EMCDDA Home
  • EN
Search

Health and social responses (HSR)

Health and social responses

Information is provided on availability of substitution treatment and of different types of needle and syringe programmes (NSPs), including pharmacy-based programmes.

Overview of the data

The links below give access to the tables in the bulletin and associated graphics in the section dealing with availability of substitution treatment and of needle and syringe programmes, as well as to a description of the methods and definitions used in compiling these data. A brief overview is provided below.

Tables HSR-1 to HSR-5 give information on the provision of syringes through needle and syringe programmes (NSPs) in EU Member States and Norway. Reported are the numbers of syringes distributed, exchanged and sold at different types of syringe provision points, including pharmacies, non-pharmacy-based services and vending machines. Data on the year of introduction of needle and syringe programmes complement the information.

Tables HSR-7 to HSR-9, Table HSR 11 and Figures HSR-1 to HSR-5 provide information on the estimated number of clients receiving methadone and other opioid substitution treatment, the amount of methadone consumed per country, long-term trends in substitution treatment in EU-15 and on the level of coverage of problem opioid users with substitution (in selected countries). Data on the year of introduction of methadone and treatment as well as of heroin-assisted treatment, including trials, are also provided. Complementary information on the legal frameworks and practices of substitution treatment initiation in each country, as well as on national substitution registries and other sources of data on substitution clients are available in Tables HSR-6 and HSR-10, respectively.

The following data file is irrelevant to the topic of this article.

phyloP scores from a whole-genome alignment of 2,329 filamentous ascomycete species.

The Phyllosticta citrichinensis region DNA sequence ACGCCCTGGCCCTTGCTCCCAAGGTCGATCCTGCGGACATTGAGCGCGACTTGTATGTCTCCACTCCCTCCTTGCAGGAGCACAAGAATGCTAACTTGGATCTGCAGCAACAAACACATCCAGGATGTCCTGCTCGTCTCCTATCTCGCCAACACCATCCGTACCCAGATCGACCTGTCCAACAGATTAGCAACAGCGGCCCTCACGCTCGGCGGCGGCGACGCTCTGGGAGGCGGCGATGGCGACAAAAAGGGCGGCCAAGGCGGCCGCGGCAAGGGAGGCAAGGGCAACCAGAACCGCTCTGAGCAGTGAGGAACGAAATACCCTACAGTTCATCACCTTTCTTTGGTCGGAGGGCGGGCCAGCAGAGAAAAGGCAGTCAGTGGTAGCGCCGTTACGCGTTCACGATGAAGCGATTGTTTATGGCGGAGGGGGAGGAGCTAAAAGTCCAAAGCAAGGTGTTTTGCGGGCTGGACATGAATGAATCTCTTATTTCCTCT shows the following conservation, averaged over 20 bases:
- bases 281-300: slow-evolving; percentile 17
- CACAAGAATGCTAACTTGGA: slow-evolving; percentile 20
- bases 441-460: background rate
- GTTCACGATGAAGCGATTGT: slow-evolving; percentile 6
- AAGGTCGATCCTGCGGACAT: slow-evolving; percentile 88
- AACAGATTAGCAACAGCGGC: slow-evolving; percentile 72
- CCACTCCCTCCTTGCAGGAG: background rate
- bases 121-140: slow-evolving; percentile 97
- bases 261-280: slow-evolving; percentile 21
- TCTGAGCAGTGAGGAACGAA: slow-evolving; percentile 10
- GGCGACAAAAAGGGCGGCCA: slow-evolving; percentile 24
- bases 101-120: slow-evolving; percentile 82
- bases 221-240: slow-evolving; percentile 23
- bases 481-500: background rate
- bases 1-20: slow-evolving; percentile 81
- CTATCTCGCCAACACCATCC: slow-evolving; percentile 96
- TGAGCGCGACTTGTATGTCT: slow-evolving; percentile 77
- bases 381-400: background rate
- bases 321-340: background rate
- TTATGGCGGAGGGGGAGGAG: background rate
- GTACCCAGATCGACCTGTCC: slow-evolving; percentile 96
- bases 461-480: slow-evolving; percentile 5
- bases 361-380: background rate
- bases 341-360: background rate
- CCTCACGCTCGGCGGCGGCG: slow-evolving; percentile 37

Retrospective information updates on programmes for syringe provision and on methadone substitution published in the previous Statistical Bulletin (http://stats06.emcdda.europa.eu/en/page042-en.html) have been made if new information has become available.

References and sources used for the needle and syringe programme information provided in Tables HSR-1 to HSR-5 are given in Table HSR-0.

Summary points

Needle and syringe programmes

The results presented in these tables generally reflect that data on the number of syringes provided are not available to the same extent from all types of syringe provision points in the Member States.